FG targets 50% broadband penetration by 2020 - Sundiata Tech


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Monday, December 18, 2017

FG targets 50% broadband penetration by 2020

Federal Government on Monday unveiled plans to deepen broadband telecommunication service in Nigeria from 30 percent in 2018 and 50 percent by year 2020 in tandem with the Economic Recovery Growth Plan (EGRP).

Currently, the country’s has achieved 20.95 percent broadband internet penetration and 93.5 million subscribers as at August 2016.

According to National Bureau of Statistics (NBS) report, Nigeria’s telecom sector contributed N1.452 trillion or 9.16 percent into the country’s GDP as at Q1 2017, though lower than Q4 2016 contribution of N1.663 trillion; N1.399 trillion in Q3 2017; N1.589 trillion in Q2 2016 and N1.412 trillion in Q1 2016 respectively.

As part of its policy, plans are also underway to build metro fibre network in all major cities and state capital; extend international cable landing points to other coastal states, spread 3G/LTE to at least 80 percent of the population, noting that “Nigeria does not have 4G/LTE despite claims by some telecom operators,” Lawal Bello of Communications Research Group from Department of Electrical Engineering, Bayero University, Kano said.

According to him, total optic fibre backbone infrastructure laid cross the country, which currently stands at 37,104 is inadequate.

Speaking earlier, Saheed Akinade-Fijabi, chairman, House Committee on Telecommunication who spoke at the One-day retreat with the theme: ‘Improving the socio-economic development of the nation through qualitative telecommunication services,’ reiterated the Committee’s resolve towards enacting relevant laws that will help in boosting telecoms infrastructure in the country.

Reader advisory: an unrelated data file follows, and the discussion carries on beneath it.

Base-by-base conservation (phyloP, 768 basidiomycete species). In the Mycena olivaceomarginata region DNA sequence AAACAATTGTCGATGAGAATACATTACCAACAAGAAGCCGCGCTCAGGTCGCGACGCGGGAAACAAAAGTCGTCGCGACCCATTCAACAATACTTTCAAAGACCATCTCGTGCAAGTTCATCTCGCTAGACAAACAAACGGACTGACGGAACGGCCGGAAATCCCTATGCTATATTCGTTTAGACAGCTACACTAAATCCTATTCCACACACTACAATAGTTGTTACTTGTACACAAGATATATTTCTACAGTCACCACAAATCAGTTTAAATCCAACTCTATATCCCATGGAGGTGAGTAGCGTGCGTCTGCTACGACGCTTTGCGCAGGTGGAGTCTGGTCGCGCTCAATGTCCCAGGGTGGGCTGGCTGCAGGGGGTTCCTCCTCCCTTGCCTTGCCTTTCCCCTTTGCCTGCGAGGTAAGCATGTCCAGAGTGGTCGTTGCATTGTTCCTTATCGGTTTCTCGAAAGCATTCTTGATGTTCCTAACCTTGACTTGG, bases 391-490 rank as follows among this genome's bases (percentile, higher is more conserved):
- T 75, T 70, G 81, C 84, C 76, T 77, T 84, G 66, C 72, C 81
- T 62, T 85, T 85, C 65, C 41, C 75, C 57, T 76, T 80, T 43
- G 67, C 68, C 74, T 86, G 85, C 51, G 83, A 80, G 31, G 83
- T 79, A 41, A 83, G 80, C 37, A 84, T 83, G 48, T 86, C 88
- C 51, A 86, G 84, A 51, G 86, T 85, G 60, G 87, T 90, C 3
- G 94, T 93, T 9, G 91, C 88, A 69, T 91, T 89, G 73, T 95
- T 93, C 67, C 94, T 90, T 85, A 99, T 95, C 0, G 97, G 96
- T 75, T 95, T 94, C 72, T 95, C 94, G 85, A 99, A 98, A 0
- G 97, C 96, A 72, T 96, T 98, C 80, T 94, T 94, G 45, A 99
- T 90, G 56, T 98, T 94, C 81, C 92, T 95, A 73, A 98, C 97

“The importance of telecommunication in any economy is self-evident either in a developed or developing one as there exists an interwoven relationship between the economic development of a country and effective telecommunication services. This establishes the assertion that most developed nations have the more developed telecommunications infrastructures and services.

“However, modernity in telecommunications has provided facilities that make for new class of service, improved revenue generation with properly reviewed tariff policy. As of September 2017, Nigeria has almost 140 million active lines indicating a teledensity of 99.93%.

“Moreso, the Telecommunication industry has been a major contributor to Nigeria’s Gross Domestic Product (GDP) and such industry contributing between 7 to 10 percent annually from 2010 till date to the nation’s GDP should be supported by all stakeholders to attain its full potentialities.

“The telecommunications industry has been the bridge builder bringing together buyers and sellers and facilitating the flow of information, making it a key driver of trade. The growth of this industry in Nigeria gave rise to new businesses such as Jumia, Konga, Mobile Money and other online services thereby creating new set of entrepreneurs contributing their quota to the socio-economic development of the country.

“Recent International Telecommunications Union (ITU) data shows that flows of international telephone traffic closely mirror the patterns of international trade. Indeed, variations in telephone traffic can be used as a leading indicator of national economic performance.